Every year, lung cancer causes around 1.6 million deaths worldwide. 70% of all lung cancer patients throughout the world are smokers or ex-smokers and, in Central Europe, this figure is higher than 80%. Smoking is therefore regarded as the central risk factor for this disease. On occasion of World No Tobacco Day (31st May 2016) Robert Pirker, cancer expert from the Comprehensive Cancer Center (CCC) at MedUni Vienna and Vienna General Hospital, is therefore calling for improved protection for non-smokers and redoubled efforts in the area of smoking prevention.
For oncologist Robert Pirker, prevention and protection of non-smokers are key strategies in the fight against lung cancer. Pirker: "The statistics speak for themselves: last century, smoking-related diseases led to more than 100 million deaths. In this sense, smoking is responsible for more victims than all the wars over the same period taken together. If there is no radical change in worldwide smoking behaviour, we will see more than 1 billion smoking-related deaths this century."
Smoking is therefore a huge problem for our society and we need to tackle it head-on, says the MedUni Vienna expert. According to dontsmoke.at, an initiative run by experts from the Austrian Society of Haematology & Medical Oncology (OeGHO), Austria is lagging behind in Europe when it comes to controlling tobacco and protecting non-smokers. Pirker: "There is a lack of political will in Austria and the public are not prepared to establish consistent measures. Establishing smoke-free areas in pubs and restaurants or putting warnings on packs of cigarettes are merely first steps in the right direction."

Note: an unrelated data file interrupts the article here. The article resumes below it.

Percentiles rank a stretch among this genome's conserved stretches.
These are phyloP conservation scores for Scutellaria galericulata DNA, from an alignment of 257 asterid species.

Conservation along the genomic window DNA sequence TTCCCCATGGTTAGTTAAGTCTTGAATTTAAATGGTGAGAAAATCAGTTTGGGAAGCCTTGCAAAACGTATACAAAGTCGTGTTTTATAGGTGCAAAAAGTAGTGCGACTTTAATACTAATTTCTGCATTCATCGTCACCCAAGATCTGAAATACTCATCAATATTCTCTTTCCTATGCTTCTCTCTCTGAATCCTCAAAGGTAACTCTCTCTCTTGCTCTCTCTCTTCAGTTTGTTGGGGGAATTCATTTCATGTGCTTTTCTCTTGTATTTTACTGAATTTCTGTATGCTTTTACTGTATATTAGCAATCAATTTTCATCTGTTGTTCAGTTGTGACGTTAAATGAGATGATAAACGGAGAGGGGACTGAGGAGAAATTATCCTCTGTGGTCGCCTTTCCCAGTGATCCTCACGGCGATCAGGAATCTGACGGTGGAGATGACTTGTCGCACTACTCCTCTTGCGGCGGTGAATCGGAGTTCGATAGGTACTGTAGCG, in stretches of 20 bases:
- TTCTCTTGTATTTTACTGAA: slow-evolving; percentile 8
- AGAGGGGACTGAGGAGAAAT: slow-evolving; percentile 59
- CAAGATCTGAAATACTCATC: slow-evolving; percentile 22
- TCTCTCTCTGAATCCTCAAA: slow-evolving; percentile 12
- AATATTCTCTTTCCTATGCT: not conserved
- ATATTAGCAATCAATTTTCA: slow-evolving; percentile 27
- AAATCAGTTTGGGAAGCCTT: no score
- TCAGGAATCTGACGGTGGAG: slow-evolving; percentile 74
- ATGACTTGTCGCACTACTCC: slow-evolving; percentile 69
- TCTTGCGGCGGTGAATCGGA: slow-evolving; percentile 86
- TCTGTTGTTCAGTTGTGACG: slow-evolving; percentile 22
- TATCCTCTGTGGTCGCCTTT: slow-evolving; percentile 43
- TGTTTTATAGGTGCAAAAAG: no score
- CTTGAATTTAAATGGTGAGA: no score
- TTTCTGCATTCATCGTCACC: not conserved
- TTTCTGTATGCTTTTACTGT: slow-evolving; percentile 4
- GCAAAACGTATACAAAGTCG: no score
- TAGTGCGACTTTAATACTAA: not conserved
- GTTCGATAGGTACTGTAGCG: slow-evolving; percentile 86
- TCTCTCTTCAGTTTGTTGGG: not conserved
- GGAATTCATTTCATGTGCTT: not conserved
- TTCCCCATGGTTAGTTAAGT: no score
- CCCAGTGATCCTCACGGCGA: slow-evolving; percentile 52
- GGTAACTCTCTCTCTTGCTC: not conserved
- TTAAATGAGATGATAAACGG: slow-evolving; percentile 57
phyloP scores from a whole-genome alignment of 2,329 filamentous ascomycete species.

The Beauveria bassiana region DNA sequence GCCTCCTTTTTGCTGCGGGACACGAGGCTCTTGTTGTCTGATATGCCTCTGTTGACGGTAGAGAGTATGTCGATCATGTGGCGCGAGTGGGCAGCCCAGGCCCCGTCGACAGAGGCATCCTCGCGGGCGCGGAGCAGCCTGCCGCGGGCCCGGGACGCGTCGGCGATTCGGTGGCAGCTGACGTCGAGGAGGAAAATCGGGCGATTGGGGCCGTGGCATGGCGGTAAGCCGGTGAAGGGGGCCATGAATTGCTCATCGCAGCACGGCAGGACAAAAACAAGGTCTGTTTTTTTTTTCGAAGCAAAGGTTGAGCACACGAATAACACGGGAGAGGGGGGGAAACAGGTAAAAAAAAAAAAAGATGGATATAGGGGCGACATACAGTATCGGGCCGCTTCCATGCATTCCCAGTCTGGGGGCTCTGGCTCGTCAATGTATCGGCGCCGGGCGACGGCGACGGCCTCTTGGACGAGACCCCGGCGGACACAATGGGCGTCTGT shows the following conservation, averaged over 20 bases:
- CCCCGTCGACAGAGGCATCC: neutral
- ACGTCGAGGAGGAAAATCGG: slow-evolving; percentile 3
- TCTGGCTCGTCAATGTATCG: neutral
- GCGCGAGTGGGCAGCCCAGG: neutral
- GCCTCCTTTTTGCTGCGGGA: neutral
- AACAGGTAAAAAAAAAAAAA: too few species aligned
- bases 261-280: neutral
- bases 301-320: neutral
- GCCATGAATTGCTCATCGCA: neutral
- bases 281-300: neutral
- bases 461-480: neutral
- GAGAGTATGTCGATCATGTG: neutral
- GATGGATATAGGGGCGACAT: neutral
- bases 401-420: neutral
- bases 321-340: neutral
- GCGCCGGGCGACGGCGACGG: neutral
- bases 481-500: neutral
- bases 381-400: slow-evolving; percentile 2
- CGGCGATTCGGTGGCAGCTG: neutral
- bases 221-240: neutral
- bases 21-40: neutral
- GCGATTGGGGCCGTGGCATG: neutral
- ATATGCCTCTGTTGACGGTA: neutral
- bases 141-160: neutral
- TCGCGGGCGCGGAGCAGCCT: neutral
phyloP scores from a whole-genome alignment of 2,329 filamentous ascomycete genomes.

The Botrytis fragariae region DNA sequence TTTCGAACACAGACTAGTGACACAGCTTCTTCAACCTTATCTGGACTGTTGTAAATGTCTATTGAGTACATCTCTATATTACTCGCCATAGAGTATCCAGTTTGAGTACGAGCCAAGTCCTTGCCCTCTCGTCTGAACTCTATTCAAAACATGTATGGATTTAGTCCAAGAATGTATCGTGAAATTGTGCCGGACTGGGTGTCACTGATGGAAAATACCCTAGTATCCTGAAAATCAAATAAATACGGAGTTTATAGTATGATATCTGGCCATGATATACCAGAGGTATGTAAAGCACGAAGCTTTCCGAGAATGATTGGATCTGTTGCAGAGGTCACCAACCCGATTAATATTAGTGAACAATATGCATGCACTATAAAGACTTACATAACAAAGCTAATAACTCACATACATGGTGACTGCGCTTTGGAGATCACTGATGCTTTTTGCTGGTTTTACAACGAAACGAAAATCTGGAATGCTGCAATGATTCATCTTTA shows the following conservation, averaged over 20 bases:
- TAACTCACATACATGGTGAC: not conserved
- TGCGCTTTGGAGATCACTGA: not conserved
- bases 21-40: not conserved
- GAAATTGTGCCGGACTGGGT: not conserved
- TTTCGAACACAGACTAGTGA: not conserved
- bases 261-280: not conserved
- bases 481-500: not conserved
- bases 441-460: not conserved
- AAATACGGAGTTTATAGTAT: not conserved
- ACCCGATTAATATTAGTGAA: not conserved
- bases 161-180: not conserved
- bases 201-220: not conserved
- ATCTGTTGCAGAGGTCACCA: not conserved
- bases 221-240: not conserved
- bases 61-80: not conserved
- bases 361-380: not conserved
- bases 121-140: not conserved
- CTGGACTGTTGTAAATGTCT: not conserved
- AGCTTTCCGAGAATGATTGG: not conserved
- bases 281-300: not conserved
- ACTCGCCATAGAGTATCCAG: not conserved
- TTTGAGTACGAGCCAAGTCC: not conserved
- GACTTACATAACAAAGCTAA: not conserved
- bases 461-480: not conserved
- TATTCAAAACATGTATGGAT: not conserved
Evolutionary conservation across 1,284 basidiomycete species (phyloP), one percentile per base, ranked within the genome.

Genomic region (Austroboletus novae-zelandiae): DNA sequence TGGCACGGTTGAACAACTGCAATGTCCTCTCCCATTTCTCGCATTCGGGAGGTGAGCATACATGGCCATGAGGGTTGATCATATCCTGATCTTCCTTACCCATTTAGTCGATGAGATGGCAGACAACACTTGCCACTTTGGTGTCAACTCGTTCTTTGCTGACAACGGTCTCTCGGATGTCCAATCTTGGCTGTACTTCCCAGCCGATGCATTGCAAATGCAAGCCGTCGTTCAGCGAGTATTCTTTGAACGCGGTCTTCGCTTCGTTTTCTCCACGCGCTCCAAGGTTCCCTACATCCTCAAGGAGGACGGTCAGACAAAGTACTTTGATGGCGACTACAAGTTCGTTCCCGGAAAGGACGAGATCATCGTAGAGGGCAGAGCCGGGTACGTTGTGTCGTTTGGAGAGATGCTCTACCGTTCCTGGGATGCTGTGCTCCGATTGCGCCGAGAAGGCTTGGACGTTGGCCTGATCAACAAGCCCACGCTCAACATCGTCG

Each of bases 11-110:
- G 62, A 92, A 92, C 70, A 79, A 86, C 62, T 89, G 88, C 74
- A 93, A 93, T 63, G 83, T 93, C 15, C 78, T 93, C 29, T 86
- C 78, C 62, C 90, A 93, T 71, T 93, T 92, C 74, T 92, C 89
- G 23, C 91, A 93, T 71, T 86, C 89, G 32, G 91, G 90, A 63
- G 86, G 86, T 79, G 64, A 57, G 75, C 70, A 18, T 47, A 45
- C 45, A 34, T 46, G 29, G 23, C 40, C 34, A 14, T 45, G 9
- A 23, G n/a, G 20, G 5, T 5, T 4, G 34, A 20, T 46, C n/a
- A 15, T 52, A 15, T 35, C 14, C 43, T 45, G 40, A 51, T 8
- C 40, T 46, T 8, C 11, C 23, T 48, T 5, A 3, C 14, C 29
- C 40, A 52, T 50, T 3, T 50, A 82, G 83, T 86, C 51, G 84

If the expert were to have his way, there would be a general ban on smoking in pubs and restaurants. Moreover, the price of tobacco products would have to be increased significantly and public awareness raised about the health risks and financial disadvantages of smoking. There is also a need to improve legislation to protect minors.
Quitting smoking is always worthwhile
However, alongside prevention, Pirker advises all smokers to quit. International studies show that it makes good sense to stop smoking, no matter what your age. In this context, Pirker refers to the United Kingdom Million Women Study. This scientific study showed that women who smoke have a 25x greater risk of developing cancer than those who don't. Even if they quit smoking at the age of 50, their risk falls to 6x that of a non-smoker. Pirker: "Although the diagnostic procedures and treatments available to us are constantly improving, it is even better not to start smoking in the first place or, at least, to give it up again as soon as possible."
With this in mind, MedUni Vienna and Vienna General Hospital are therefore taking action, such as offering smoking cessation treatment to employees and banning smoking in their buildings.
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